District Judge Paul Crotty in Manhattan said Roger Darin, a Swiss citizen, was "flouting judicial process" by remaining in his home country to avoid arrest while sending lawyers to ask the judge to dismiss the case. Darin's lawyers argued he was not a fugitive since he had never fled, let alone appeared, in the United States since the U.S. Justice Department filed its...» Read More
The federal agency is aggressively responding to a series of what it sees as hostile attempts by private sector firms to access its website at times when market-moving economic data are released to the public.
Congress doesn’t often get a second chance to do the right thing. But when it comes to health care, the U.S. Supreme Court may provide lawmakers a historic opportunity to do just that.
U.S. authorities are ratcheting up their investigation of residential mortgage-backed securities — the bundles of mortgages that were at the heart of the 2008 financial crisis. And they are appealing to the public for help.
Pietro Nivola, Brookings Institute and Dan Mitchell, Cato Institute debate whether government dysfunction is preferable to austerity and the impact the fiscal cliff would have on the economy.
JPMorgan Chase’s $2 billion trading loss, which was disclosed on Thursday, could give supporters of tighter industry regulation a huge new piece of ammunition as they fight a last-ditch battle with the banks over new federal rules that may redefine how banks do business. The New York Times reports.
Concerns about mad cow disease and "pink slime" are raising recent questions about food safety. Tom Vilsack, U.S. Secretary of Agriculture, offers insight.
House Speaker John Boehner told CNBC he would like to see a top tax rate of 25 percent and warned that the United States had no alternative but to reduce its $16 trillion debt.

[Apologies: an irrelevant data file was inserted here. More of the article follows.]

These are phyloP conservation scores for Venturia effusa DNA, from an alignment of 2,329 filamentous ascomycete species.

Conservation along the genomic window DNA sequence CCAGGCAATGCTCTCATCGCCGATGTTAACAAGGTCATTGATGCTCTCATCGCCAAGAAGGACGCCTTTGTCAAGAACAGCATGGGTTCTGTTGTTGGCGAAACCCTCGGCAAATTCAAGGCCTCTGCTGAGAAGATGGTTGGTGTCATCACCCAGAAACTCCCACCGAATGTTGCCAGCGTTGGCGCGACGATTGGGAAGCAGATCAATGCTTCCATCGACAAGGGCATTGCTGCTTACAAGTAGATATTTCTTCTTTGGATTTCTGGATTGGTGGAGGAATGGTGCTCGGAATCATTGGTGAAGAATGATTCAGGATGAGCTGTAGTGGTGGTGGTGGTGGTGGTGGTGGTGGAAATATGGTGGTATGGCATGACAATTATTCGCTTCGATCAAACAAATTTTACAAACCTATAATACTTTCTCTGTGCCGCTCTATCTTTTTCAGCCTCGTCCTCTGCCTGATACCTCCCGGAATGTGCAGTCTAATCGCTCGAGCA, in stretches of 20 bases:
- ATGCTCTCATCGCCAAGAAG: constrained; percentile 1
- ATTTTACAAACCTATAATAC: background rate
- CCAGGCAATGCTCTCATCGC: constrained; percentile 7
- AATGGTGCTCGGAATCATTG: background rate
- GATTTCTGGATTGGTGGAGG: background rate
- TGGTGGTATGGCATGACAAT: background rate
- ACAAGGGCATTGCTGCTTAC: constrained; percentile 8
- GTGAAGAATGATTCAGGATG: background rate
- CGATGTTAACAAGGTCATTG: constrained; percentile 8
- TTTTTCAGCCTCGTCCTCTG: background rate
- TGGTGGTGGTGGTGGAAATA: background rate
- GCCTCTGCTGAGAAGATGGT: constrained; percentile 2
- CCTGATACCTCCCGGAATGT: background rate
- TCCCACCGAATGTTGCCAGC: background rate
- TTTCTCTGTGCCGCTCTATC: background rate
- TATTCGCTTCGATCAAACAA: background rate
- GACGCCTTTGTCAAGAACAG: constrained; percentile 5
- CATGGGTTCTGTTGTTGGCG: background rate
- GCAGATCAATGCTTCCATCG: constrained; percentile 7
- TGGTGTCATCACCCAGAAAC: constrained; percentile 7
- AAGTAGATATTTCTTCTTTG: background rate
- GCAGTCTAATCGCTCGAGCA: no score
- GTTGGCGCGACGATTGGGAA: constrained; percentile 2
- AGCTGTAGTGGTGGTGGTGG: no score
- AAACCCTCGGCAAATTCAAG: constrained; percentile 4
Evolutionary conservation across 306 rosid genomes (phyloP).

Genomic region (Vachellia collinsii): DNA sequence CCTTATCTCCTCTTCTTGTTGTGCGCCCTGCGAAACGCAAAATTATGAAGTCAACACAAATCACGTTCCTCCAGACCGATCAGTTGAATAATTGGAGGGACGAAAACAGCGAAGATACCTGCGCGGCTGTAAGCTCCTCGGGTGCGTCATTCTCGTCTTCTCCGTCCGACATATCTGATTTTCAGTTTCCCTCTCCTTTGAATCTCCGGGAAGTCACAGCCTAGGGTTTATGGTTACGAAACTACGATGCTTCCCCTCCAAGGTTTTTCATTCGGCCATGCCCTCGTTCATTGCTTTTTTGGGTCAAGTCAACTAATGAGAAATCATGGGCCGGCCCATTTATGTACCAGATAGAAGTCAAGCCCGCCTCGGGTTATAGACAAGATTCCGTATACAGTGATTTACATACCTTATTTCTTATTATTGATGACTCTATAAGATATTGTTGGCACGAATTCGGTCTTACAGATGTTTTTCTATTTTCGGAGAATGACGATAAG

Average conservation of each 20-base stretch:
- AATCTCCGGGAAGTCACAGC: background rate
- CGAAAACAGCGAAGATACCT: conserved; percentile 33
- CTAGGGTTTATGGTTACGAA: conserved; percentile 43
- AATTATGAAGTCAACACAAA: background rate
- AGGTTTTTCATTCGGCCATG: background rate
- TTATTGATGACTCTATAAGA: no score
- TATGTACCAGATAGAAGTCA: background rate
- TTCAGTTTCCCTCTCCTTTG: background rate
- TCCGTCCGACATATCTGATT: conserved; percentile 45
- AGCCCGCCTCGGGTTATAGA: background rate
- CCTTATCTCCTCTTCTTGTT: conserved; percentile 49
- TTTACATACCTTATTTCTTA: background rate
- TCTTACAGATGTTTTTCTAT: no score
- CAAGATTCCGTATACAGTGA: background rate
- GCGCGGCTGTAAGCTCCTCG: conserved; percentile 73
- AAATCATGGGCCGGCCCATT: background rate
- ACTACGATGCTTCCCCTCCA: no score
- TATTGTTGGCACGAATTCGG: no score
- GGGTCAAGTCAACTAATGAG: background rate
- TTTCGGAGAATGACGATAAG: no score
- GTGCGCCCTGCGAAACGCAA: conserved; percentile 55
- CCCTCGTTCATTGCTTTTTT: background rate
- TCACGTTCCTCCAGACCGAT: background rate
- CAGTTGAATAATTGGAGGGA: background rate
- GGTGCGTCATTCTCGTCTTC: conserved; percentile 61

With Mitt Romney expected to coast to victory in three GOP presidential primaries, Indiana Senator Richard Lugar's re-election fight is the highest-profile contest in four states.
Mad Money's Cramer discusses how the government plans to unwind its TARP assets, and whether there is value in shares of AIG.
Someone is looking for a big move in Cigna. The health insurer’s last earnings report missed estimates, but the company did raise full-year guidance. An even bigger catalyst is expected in June, when the U.S. Supreme Court will rule on the constitutionality of national health care.
Rep. Loretta Sanchez, (D-CA) and Rep. John Mica, (R-FL), discuss whether it is time to shut down the Transportation Security Administration.
A major new rule that has drawn the ire of Wall Street is on track for completion sooner than some bankers had expected, dashing the hopes of financial industry lobbyists, who have pressed for a delay. The NYT reports.
More than 100 people are charged in what authorities say is the largest one-day takedown ever for Medicare fraud.
The growth of health spending has slowed substantially in the last few years, surprising experts and offering some fuel for optimism about the federal government’s long-term fiscal health. The New York Times reports.
Bob Bazell, NBC News reports on the first case of mad cow disease to surface in the U.S. in six years. The USDA is assuring consumers there is no danger of meat from the California dairy cow entering the food chain.
While the commercialization of nuclear fusion takes baby steps into its fourth decade, the next-generation of fission plants could be supplying power within a few years.
Several states with dispensaries have seen an increase in both arrests and the confiscation of marijuana plants. However, a look at DEA records shows what appears to be an uneven enforcement policy among pot-friendly states over the past several years.
So what argument should advocates employ? That the government has no business interfering in private activities except to prevent harm to others
There’s growing federal momentum to undercut medical marijuana laws in states including Montana and California. Those laws are suffering more pushback under President Obama than President Bush. What now for medical marijuana patients?
Not only was Oregon the first state to decriminalize pot in 1973, years before its glamorous neighbor to the south, but its medical marijuana program has operated with few glitches since it began in 1998. Now, it's an issue in a top statewide election race.